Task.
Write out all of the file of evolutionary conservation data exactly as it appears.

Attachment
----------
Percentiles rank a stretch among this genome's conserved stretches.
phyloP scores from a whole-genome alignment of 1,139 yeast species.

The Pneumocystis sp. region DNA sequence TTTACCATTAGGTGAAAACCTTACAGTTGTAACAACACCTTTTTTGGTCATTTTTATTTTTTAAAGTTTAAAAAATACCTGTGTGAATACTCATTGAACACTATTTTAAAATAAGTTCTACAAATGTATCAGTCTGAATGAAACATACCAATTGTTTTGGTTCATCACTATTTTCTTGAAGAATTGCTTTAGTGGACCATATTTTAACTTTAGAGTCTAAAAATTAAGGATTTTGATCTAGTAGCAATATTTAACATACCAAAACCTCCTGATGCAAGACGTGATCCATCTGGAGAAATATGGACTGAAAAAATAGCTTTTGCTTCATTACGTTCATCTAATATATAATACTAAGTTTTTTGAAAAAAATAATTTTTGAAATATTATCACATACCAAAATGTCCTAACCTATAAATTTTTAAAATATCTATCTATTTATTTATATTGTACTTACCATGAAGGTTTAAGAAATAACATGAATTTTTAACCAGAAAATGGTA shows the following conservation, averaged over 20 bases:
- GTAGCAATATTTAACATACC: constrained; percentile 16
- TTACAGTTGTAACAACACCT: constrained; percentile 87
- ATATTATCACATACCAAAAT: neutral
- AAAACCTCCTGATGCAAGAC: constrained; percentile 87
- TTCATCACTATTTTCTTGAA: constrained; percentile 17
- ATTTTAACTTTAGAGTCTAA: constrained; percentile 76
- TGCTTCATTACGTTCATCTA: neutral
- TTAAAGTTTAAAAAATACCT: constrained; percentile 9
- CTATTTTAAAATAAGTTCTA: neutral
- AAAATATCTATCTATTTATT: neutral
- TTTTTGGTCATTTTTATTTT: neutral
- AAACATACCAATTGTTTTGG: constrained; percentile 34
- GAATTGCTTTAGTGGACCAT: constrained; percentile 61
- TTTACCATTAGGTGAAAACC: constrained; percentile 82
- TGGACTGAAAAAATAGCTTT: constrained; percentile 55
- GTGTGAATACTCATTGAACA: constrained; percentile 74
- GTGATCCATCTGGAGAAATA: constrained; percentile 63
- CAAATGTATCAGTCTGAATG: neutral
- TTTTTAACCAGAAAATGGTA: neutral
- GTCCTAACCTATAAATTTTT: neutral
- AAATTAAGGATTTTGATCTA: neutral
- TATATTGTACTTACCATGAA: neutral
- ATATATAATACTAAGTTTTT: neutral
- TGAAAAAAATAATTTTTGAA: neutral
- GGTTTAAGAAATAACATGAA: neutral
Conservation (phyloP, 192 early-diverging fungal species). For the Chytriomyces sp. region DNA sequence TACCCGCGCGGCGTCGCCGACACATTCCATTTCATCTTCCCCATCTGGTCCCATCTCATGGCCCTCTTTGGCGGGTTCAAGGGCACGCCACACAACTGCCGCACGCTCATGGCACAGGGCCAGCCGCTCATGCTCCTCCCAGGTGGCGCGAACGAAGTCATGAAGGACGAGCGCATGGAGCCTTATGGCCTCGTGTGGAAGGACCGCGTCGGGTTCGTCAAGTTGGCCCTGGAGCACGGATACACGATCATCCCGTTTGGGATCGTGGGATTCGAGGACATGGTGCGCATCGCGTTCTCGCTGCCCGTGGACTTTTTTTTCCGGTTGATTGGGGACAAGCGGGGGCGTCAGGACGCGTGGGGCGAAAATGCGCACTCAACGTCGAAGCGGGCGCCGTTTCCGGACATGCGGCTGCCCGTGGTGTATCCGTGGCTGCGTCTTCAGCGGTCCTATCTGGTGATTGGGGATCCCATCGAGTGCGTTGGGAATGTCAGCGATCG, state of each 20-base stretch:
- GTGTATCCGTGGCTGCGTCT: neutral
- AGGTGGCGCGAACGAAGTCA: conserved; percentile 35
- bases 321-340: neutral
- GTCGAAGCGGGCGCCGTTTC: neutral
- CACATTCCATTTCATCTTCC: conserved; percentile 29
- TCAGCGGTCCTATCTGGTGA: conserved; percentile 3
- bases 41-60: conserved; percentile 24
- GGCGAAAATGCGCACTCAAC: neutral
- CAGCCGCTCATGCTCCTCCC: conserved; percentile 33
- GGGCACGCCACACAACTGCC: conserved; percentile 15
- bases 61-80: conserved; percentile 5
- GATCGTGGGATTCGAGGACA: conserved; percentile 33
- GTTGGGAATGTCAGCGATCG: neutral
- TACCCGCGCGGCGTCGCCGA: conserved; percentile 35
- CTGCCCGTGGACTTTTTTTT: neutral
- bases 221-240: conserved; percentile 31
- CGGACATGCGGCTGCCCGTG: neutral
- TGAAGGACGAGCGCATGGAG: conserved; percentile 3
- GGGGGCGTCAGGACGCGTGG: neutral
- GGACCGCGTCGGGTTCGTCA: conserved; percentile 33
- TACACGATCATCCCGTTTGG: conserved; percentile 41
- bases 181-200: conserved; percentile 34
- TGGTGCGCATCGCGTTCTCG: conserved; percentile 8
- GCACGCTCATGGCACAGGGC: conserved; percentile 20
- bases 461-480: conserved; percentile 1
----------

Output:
Percentiles rank a stretch among this genome's conserved stretches.
phyloP scores from a whole-genome alignment of 1,139 yeast species.

The Pneumocystis sp. region DNA sequence TTTACCATTAGGTGAAAACCTTACAGTTGTAACAACACCTTTTTTGGTCATTTTTATTTTTTAAAGTTTAAAAAATACCTGTGTGAATACTCATTGAACACTATTTTAAAATAAGTTCTACAAATGTATCAGTCTGAATGAAACATACCAATTGTTTTGGTTCATCACTATTTTCTTGAAGAATTGCTTTAGTGGACCATATTTTAACTTTAGAGTCTAAAAATTAAGGATTTTGATCTAGTAGCAATATTTAACATACCAAAACCTCCTGATGCAAGACGTGATCCATCTGGAGAAATATGGACTGAAAAAATAGCTTTTGCTTCATTACGTTCATCTAATATATAATACTAAGTTTTTTGAAAAAAATAATTTTTGAAATATTATCACATACCAAAATGTCCTAACCTATAAATTTTTAAAATATCTATCTATTTATTTATATTGTACTTACCATGAAGGTTTAAGAAATAACATGAATTTTTAACCAGAAAATGGTA shows the following conservation, averaged over 20 bases:
- GTAGCAATATTTAACATACC: constrained; percentile 16
- TTACAGTTGTAACAACACCT: constrained; percentile 87
- ATATTATCACATACCAAAAT: neutral
- AAAACCTCCTGATGCAAGAC: constrained; percentile 87
- TTCATCACTATTTTCTTGAA: constrained; percentile 17
- ATTTTAACTTTAGAGTCTAA: constrained; percentile 76
- TGCTTCATTACGTTCATCTA: neutral
- TTAAAGTTTAAAAAATACCT: constrained; percentile 9
- CTATTTTAAAATAAGTTCTA: neutral
- AAAATATCTATCTATTTATT: neutral
- TTTTTGGTCATTTTTATTTT: neutral
- AAACATACCAATTGTTTTGG: constrained; percentile 34
- GAATTGCTTTAGTGGACCAT: constrained; percentile 61
- TTTACCATTAGGTGAAAACC: constrained; percentile 82
- TGGACTGAAAAAATAGCTTT: constrained; percentile 55
- GTGTGAATACTCATTGAACA: constrained; percentile 74
- GTGATCCATCTGGAGAAATA: constrained; percentile 63
- CAAATGTATCAGTCTGAATG: neutral
- TTTTTAACCAGAAAATGGTA: neutral
- GTCCTAACCTATAAATTTTT: neutral
- AAATTAAGGATTTTGATCTA: neutral
- TATATTGTACTTACCATGAA: neutral
- ATATATAATACTAAGTTTTT: neutral
- TGAAAAAAATAATTTTTGAA: neutral
- GGTTTAAGAAATAACATGAA: neutral
Conservation (phyloP, 192 early-diverging fungal species). For the Chytriomyces sp. region DNA sequence TACCCGCGCGGCGTCGCCGACACATTCCATTTCATCTTCCCCATCTGGTCCCATCTCATGGCCCTCTTTGGCGGGTTCAAGGGCACGCCACACAACTGCCGCACGCTCATGGCACAGGGCCAGCCGCTCATGCTCCTCCCAGGTGGCGCGAACGAAGTCATGAAGGACGAGCGCATGGAGCCTTATGGCCTCGTGTGGAAGGACCGCGTCGGGTTCGTCAAGTTGGCCCTGGAGCACGGATACACGATCATCCCGTTTGGGATCGTGGGATTCGAGGACATGGTGCGCATCGCGTTCTCGCTGCCCGTGGACTTTTTTTTCCGGTTGATTGGGGACAAGCGGGGGCGTCAGGACGCGTGGGGCGAAAATGCGCACTCAACGTCGAAGCGGGCGCCGTTTCCGGACATGCGGCTGCCCGTGGTGTATCCGTGGCTGCGTCTTCAGCGGTCCTATCTGGTGATTGGGGATCCCATCGAGTGCGTTGGGAATGTCAGCGATCG, state of each 20-base stretch:
- GTGTATCCGTGGCTGCGTCT: neutral
- AGGTGGCGCGAACGAAGTCA: conserved; percentile 35
- bases 321-340: neutral
- GTCGAAGCGGGCGCCGTTTC: neutral
- CACATTCCATTTCATCTTCC: conserved; percentile 29
- TCAGCGGTCCTATCTGGTGA: conserved; percentile 3
- bases 41-60: conserved; percentile 24
- GGCGAAAATGCGCACTCAAC: neutral
- CAGCCGCTCATGCTCCTCCC: conserved; percentile 33
- GGGCACGCCACACAACTGCC: conserved; percentile 15
- bases 61-80: conserved; percentile 5
- GATCGTGGGATTCGAGGACA: conserved; percentile 33
- GTTGGGAATGTCAGCGATCG: neutral
- TACCCGCGCGGCGTCGCCGA: conserved; percentile 35
- CTGCCCGTGGACTTTTTTTT: neutral
- bases 221-240: conserved; percentile 31
- CGGACATGCGGCTGCCCGTG: neutral
- TGAAGGACGAGCGCATGGAG: conserved; percentile 3
- GGGGGCGTCAGGACGCGTGG: neutral
- GGACCGCGTCGGGTTCGTCA: conserved; percentile 33
- TACACGATCATCCCGTTTGG: conserved; percentile 41
- bases 181-200: conserved; percentile 34
- TGGTGCGCATCGCGTTCTCG: conserved; percentile 8
- GCACGCTCATGGCACAGGGC: conserved; percentile 20
- bases 461-480: conserved; percentile 1